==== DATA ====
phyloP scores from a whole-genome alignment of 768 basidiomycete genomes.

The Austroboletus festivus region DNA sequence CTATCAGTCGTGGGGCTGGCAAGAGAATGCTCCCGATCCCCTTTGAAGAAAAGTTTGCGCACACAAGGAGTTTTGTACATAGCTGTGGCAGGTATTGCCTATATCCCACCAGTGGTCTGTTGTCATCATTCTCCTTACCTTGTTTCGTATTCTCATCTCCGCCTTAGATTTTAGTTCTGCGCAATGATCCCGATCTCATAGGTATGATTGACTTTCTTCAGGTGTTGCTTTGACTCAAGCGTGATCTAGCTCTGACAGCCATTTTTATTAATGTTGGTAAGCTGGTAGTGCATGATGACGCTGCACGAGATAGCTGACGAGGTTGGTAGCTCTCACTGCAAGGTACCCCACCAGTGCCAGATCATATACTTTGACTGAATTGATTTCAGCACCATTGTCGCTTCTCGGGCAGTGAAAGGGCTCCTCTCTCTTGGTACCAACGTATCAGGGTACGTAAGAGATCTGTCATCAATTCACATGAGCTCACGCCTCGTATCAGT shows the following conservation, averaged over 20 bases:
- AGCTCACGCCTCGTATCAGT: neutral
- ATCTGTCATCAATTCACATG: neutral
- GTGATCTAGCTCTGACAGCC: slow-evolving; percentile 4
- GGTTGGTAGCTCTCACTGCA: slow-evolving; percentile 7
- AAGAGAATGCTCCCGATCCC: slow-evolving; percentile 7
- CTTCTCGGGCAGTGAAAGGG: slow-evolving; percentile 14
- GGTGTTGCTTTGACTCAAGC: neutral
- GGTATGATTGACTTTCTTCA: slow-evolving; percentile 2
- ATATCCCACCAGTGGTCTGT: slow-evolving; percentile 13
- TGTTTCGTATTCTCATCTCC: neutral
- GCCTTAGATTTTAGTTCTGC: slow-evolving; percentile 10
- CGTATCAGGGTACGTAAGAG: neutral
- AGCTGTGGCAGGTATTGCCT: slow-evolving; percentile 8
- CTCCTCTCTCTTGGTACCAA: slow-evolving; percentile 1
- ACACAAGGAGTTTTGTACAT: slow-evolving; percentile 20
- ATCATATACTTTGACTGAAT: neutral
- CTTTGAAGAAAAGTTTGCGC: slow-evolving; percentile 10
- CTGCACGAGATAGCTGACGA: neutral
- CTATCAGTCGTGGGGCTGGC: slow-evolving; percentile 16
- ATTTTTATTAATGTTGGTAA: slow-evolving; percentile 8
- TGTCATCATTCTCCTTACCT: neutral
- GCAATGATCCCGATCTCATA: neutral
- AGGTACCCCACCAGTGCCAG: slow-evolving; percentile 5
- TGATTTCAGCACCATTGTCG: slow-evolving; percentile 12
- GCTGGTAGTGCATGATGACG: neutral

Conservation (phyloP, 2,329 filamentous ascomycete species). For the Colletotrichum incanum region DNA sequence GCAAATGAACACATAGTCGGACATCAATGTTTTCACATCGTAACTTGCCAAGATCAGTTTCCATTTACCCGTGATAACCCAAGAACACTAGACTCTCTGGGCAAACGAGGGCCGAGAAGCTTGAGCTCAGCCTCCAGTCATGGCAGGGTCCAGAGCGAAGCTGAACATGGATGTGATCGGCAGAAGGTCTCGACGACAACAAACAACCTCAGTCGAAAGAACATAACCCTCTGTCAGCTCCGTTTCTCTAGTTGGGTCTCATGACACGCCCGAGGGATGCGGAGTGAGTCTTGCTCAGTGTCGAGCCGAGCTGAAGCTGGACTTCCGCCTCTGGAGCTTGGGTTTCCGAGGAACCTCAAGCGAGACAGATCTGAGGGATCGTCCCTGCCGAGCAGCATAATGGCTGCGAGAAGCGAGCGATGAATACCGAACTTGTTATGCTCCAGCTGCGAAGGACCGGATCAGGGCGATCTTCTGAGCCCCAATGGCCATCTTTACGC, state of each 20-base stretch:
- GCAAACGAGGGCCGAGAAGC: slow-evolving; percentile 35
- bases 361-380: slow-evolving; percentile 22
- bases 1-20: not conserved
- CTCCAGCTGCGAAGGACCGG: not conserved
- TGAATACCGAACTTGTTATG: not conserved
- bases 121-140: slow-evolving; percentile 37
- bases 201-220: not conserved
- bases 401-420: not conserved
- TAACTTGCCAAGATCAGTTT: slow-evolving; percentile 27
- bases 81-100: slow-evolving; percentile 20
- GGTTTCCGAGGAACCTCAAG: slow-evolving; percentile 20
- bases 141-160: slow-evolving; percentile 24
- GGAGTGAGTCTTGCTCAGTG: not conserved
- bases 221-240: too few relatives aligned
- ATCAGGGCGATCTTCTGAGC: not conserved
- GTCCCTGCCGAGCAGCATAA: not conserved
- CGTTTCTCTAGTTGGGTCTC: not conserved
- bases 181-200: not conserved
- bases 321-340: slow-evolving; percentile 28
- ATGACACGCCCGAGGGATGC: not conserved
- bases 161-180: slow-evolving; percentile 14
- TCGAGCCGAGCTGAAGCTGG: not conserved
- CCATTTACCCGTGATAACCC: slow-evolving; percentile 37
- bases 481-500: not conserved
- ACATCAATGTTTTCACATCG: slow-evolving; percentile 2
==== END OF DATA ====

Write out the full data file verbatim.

phyloP scores from a whole-genome alignment of 768 basidiomycete genomes.

The Austroboletus festivus region DNA sequence CTATCAGTCGTGGGGCTGGCAAGAGAATGCTCCCGATCCCCTTTGAAGAAAAGTTTGCGCACACAAGGAGTTTTGTACATAGCTGTGGCAGGTATTGCCTATATCCCACCAGTGGTCTGTTGTCATCATTCTCCTTACCTTGTTTCGTATTCTCATCTCCGCCTTAGATTTTAGTTCTGCGCAATGATCCCGATCTCATAGGTATGATTGACTTTCTTCAGGTGTTGCTTTGACTCAAGCGTGATCTAGCTCTGACAGCCATTTTTATTAATGTTGGTAAGCTGGTAGTGCATGATGACGCTGCACGAGATAGCTGACGAGGTTGGTAGCTCTCACTGCAAGGTACCCCACCAGTGCCAGATCATATACTTTGACTGAATTGATTTCAGCACCATTGTCGCTTCTCGGGCAGTGAAAGGGCTCCTCTCTCTTGGTACCAACGTATCAGGGTACGTAAGAGATCTGTCATCAATTCACATGAGCTCACGCCTCGTATCAGT shows the following conservation, averaged over 20 bases:
- AGCTCACGCCTCGTATCAGT: neutral
- ATCTGTCATCAATTCACATG: neutral
- GTGATCTAGCTCTGACAGCC: slow-evolving; percentile 4
- GGTTGGTAGCTCTCACTGCA: slow-evolving; percentile 7
- AAGAGAATGCTCCCGATCCC: slow-evolving; percentile 7
- CTTCTCGGGCAGTGAAAGGG: slow-evolving; percentile 14
- GGTGTTGCTTTGACTCAAGC: neutral
- GGTATGATTGACTTTCTTCA: slow-evolving; percentile 2
- ATATCCCACCAGTGGTCTGT: slow-evolving; percentile 13
- TGTTTCGTATTCTCATCTCC: neutral
- GCCTTAGATTTTAGTTCTGC: slow-evolving; percentile 10
- CGTATCAGGGTACGTAAGAG: neutral
- AGCTGTGGCAGGTATTGCCT: slow-evolving; percentile 8
- CTCCTCTCTCTTGGTACCAA: slow-evolving; percentile 1
- ACACAAGGAGTTTTGTACAT: slow-evolving; percentile 20
- ATCATATACTTTGACTGAAT: neutral
- CTTTGAAGAAAAGTTTGCGC: slow-evolving; percentile 10
- CTGCACGAGATAGCTGACGA: neutral
- CTATCAGTCGTGGGGCTGGC: slow-evolving; percentile 16
- ATTTTTATTAATGTTGGTAA: slow-evolving; percentile 8
- TGTCATCATTCTCCTTACCT: neutral
- GCAATGATCCCGATCTCATA: neutral
- AGGTACCCCACCAGTGCCAG: slow-evolving; percentile 5
- TGATTTCAGCACCATTGTCG: slow-evolving; percentile 12
- GCTGGTAGTGCATGATGACG: neutral

Conservation (phyloP, 2,329 filamentous ascomycete species). For the Colletotrichum incanum region DNA sequence GCAAATGAACACATAGTCGGACATCAATGTTTTCACATCGTAACTTGCCAAGATCAGTTTCCATTTACCCGTGATAACCCAAGAACACTAGACTCTCTGGGCAAACGAGGGCCGAGAAGCTTGAGCTCAGCCTCCAGTCATGGCAGGGTCCAGAGCGAAGCTGAACATGGATGTGATCGGCAGAAGGTCTCGACGACAACAAACAACCTCAGTCGAAAGAACATAACCCTCTGTCAGCTCCGTTTCTCTAGTTGGGTCTCATGACACGCCCGAGGGATGCGGAGTGAGTCTTGCTCAGTGTCGAGCCGAGCTGAAGCTGGACTTCCGCCTCTGGAGCTTGGGTTTCCGAGGAACCTCAAGCGAGACAGATCTGAGGGATCGTCCCTGCCGAGCAGCATAATGGCTGCGAGAAGCGAGCGATGAATACCGAACTTGTTATGCTCCAGCTGCGAAGGACCGGATCAGGGCGATCTTCTGAGCCCCAATGGCCATCTTTACGC, state of each 20-base stretch:
- GCAAACGAGGGCCGAGAAGC: slow-evolving; percentile 35
- bases 361-380: slow-evolving; percentile 22
- bases 1-20: not conserved
- CTCCAGCTGCGAAGGACCGG: not conserved
- TGAATACCGAACTTGTTATG: not conserved
- bases 121-140: slow-evolving; percentile 37
- bases 201-220: not conserved
- bases 401-420: not conserved
- TAACTTGCCAAGATCAGTTT: slow-evolving; percentile 27
- bases 81-100: slow-evolving; percentile 20
- GGTTTCCGAGGAACCTCAAG: slow-evolving; percentile 20
- bases 141-160: slow-evolving; percentile 24
- GGAGTGAGTCTTGCTCAGTG: not conserved
- bases 221-240: too few relatives aligned
- ATCAGGGCGATCTTCTGAGC: not conserved
- GTCCCTGCCGAGCAGCATAA: not conserved
- CGTTTCTCTAGTTGGGTCTC: not conserved
- bases 181-200: not conserved
- bases 321-340: slow-evolving; percentile 28
- ATGACACGCCCGAGGGATGC: not conserved
- bases 161-180: slow-evolving; percentile 14
- TCGAGCCGAGCTGAAGCTGG: not conserved
- CCATTTACCCGTGATAACCC: slow-evolving; percentile 37
- bases 481-500: not conserved
- ACATCAATGTTTTCACATCG: slow-evolving; percentile 2